Protecting and Promoting the Sexual Rights of Women Living with HIV

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Messages about love and sex to HIV-positive women. Image provided by Shari Margolese.

On Tuesday the U.S. Positive Women’s Network (PWN) hosted a webinar to discuss HIV-positive women’s sexual rights and to commemorate Valentine’s Day as a day to uphold the rights of HIV-positive women to have safe and satisfying sexual lives.  According to a fact sheet released by PWN, “An expression of love for women living with HIV is supporting our rights to our sexuality.”  Presenters discussed various ways in which HIV-positive women can gain sexual and reproductive rights, from using a human rights based approach, to implementing new biomedical prevention technologies through US health care reform, to how to advocate for women-centered care.

Professor Aziza Ahmed of Northeastern University discussed using human rights tools to advocate for HIV-positive women’s sexual rights.  She said the human rights approach gives us a way to evaluate laws and policies that affect the lives of HIV-positive women and also offers certain tools for advocating for women’s sexual rights.  Ahmed explained that naming and shaming sexual rights violators is an effective tool.

By documenting human rights violations and making them public, HIV-positive women have gained sexual rights in some countries, including Namibia, where a campaign to sterilize HIV-infected women in health centers and clinics without their consent was stopped once the International Community of Women with HIV/AIDS (ICW) conducted an investigation and documented violations to the media.  Ahmed also added that engaging in litigation against human rights violations is also affective, as is engagement with the United Nations system to lobby governments.

Presenters also explained that women living with HIV can gain rights by citing biomedical advances.   For example, Brooke Kelly of the PWN explained that results from the HPTN 052 study show that criminalization laws are not scientifically sound since persons who receive appropriate therapy are not a public health threat[CL1] .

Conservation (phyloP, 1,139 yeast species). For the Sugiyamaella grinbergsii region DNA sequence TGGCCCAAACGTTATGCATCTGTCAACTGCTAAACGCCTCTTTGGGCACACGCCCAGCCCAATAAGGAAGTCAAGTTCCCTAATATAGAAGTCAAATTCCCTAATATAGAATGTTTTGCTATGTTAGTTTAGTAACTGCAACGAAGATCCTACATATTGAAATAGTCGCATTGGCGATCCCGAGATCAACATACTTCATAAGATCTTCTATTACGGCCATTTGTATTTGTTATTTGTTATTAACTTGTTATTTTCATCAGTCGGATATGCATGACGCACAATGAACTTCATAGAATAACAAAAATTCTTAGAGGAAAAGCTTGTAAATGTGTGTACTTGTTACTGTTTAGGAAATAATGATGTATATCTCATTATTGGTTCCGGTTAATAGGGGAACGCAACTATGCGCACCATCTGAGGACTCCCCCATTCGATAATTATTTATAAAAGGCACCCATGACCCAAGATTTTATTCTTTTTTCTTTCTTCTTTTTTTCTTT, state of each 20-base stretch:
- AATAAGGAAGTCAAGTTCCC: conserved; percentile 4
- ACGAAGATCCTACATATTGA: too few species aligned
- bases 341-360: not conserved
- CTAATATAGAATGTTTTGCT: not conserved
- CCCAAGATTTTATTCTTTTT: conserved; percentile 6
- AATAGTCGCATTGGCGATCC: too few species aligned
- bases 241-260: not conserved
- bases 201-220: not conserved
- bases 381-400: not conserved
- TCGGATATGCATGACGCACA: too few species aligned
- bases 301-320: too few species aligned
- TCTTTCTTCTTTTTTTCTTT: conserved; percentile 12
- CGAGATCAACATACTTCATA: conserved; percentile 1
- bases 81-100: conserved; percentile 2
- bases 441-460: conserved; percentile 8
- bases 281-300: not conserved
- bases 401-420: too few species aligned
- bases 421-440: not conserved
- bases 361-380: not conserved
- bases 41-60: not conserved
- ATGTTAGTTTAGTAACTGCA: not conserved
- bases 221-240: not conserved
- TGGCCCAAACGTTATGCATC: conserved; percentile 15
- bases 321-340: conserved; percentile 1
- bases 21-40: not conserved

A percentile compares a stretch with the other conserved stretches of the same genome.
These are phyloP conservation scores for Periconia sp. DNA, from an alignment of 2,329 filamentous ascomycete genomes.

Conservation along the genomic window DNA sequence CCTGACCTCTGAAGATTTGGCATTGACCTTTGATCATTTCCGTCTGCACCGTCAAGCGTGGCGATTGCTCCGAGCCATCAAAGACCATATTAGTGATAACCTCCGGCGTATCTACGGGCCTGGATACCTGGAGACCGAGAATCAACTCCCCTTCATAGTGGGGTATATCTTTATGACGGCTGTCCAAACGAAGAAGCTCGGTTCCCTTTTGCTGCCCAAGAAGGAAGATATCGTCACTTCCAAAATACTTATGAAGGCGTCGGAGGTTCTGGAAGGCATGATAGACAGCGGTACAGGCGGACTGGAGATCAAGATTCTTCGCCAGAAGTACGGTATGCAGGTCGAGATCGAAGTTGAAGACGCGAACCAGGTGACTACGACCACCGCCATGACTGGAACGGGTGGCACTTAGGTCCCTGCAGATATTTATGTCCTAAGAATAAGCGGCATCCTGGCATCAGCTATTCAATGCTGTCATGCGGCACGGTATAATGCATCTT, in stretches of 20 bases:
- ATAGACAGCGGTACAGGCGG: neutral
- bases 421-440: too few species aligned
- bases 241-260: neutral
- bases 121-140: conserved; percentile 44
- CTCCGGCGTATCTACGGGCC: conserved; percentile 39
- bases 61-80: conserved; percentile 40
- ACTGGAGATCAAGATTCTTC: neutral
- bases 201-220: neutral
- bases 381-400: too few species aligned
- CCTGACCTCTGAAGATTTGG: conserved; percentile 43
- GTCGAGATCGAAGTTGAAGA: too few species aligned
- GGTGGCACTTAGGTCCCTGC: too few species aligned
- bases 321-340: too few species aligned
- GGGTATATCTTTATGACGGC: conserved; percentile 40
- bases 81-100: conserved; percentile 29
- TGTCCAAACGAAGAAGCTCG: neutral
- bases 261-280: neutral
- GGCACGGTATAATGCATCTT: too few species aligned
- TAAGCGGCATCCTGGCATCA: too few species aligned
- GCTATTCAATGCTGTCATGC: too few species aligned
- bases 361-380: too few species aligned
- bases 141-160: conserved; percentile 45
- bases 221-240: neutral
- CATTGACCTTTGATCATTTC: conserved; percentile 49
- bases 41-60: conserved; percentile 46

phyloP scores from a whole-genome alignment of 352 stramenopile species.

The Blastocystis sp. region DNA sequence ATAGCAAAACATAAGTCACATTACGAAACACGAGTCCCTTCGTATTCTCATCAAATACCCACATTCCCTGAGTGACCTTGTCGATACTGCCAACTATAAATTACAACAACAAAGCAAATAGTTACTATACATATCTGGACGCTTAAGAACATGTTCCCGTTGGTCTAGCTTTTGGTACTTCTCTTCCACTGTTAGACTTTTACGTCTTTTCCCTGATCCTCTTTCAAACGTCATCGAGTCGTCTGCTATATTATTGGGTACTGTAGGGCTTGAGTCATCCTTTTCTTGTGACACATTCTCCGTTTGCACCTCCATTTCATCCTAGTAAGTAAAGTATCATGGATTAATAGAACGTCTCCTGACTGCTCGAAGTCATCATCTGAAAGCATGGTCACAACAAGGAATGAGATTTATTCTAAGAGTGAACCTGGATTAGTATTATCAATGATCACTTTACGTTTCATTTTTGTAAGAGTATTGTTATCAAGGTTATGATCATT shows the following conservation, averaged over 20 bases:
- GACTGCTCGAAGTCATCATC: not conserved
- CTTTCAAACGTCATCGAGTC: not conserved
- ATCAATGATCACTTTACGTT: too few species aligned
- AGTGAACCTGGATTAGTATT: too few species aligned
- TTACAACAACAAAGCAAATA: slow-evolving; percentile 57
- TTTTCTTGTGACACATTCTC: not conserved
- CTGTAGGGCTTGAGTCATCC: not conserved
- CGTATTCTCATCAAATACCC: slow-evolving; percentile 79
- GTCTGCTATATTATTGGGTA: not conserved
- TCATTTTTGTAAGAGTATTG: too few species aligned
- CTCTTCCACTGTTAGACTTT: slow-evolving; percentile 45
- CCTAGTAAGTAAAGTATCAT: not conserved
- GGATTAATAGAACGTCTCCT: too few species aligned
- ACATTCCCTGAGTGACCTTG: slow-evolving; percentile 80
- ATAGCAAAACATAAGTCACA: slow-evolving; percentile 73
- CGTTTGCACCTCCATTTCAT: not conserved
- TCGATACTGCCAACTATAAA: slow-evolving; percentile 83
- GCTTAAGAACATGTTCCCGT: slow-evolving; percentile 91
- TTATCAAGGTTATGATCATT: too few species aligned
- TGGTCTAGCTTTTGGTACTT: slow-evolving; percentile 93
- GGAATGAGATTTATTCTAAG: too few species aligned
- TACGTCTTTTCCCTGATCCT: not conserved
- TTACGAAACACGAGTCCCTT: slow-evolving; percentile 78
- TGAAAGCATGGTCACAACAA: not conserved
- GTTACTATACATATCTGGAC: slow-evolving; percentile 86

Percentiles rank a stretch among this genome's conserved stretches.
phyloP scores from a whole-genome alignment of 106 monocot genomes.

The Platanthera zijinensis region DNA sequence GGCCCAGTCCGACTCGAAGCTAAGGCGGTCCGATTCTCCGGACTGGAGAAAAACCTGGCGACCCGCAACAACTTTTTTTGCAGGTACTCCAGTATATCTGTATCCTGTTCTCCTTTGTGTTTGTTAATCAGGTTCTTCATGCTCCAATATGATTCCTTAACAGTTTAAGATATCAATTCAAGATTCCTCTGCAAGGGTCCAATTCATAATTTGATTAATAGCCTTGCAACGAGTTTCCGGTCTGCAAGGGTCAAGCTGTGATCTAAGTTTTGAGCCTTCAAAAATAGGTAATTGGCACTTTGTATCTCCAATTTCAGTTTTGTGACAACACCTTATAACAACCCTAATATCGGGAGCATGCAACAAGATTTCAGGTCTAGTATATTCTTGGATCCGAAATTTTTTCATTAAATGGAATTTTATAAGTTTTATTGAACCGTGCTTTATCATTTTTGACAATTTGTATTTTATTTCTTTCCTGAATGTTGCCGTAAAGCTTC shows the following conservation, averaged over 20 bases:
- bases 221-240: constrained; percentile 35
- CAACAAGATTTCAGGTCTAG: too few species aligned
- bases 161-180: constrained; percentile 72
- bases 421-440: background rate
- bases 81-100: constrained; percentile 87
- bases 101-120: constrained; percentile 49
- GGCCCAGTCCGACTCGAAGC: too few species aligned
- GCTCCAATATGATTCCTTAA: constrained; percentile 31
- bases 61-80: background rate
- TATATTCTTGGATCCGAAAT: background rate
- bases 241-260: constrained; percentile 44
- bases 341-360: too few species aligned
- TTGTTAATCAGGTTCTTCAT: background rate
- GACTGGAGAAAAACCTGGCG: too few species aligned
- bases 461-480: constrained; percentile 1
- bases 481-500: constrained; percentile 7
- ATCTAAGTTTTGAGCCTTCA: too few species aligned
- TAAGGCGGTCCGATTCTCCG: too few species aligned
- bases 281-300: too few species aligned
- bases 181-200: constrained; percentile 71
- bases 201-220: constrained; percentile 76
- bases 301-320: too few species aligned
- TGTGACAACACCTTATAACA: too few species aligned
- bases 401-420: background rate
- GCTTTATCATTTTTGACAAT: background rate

Shari Margolese, a research consultant at the Women’s College Research Institute in Toronto, Canada, discussed how sexual rights advocates established comprehensive health care guidelines for women living with HIV in Canada.  Unfortunately, Canada leads the way in criminalizing and prosecuting people living with HIV for non-disclosure.  The issue of convicting HIV-infected people for non-disclosure is currently before the Supreme Court, with the prosecution making the case that “criminal law is meant to protect the public at large, even if it means singling out people infected with HIV.”  The Vancouver Sun has even stated that an “HIV-infected person’s sex life cannot be like everyone else’s.”

In this hostile environment, HIV-infected women had few sexual or reproductive rights or services enjoyed by other women.  Margolese explained that there is a disparity between fertility needs and services available for Canadians living with HIV and those who are not.  Although over 57 percent of Canadian women living with HIV reported that they desired to have children, there were few services tailored for their needs.

To address this disparity in access to services, advocates created the Canadian HIV Fertility Program, which aims to guide and assist all people living with HIV in Canada with their fertility desires and pregnancy planning in a holistic, ethical, supportive and medically sound manner.  After a thorough investigation of healthcare services for HIV-infected women in Canada, the program developed the National Pregnancy Planning Guidelines, which aim to make fertility services a part of healthcare for HIV-infected women.  The guidelines will be implemented throughout Canada this year.

Margolese also described how the program succeeded in implementing fertility services for people living with HIV in an Ottawa healthcare center.  The program established a focus group and workshop at the center, and established contacts with local infectious disease specialists.  After the staff was educated about fertility care for people living with HIV through workshops, they all unanimously agreed to provide fertility care for HIV-infected women.

Click here to listen to a recording of the webinar and to view presentations.

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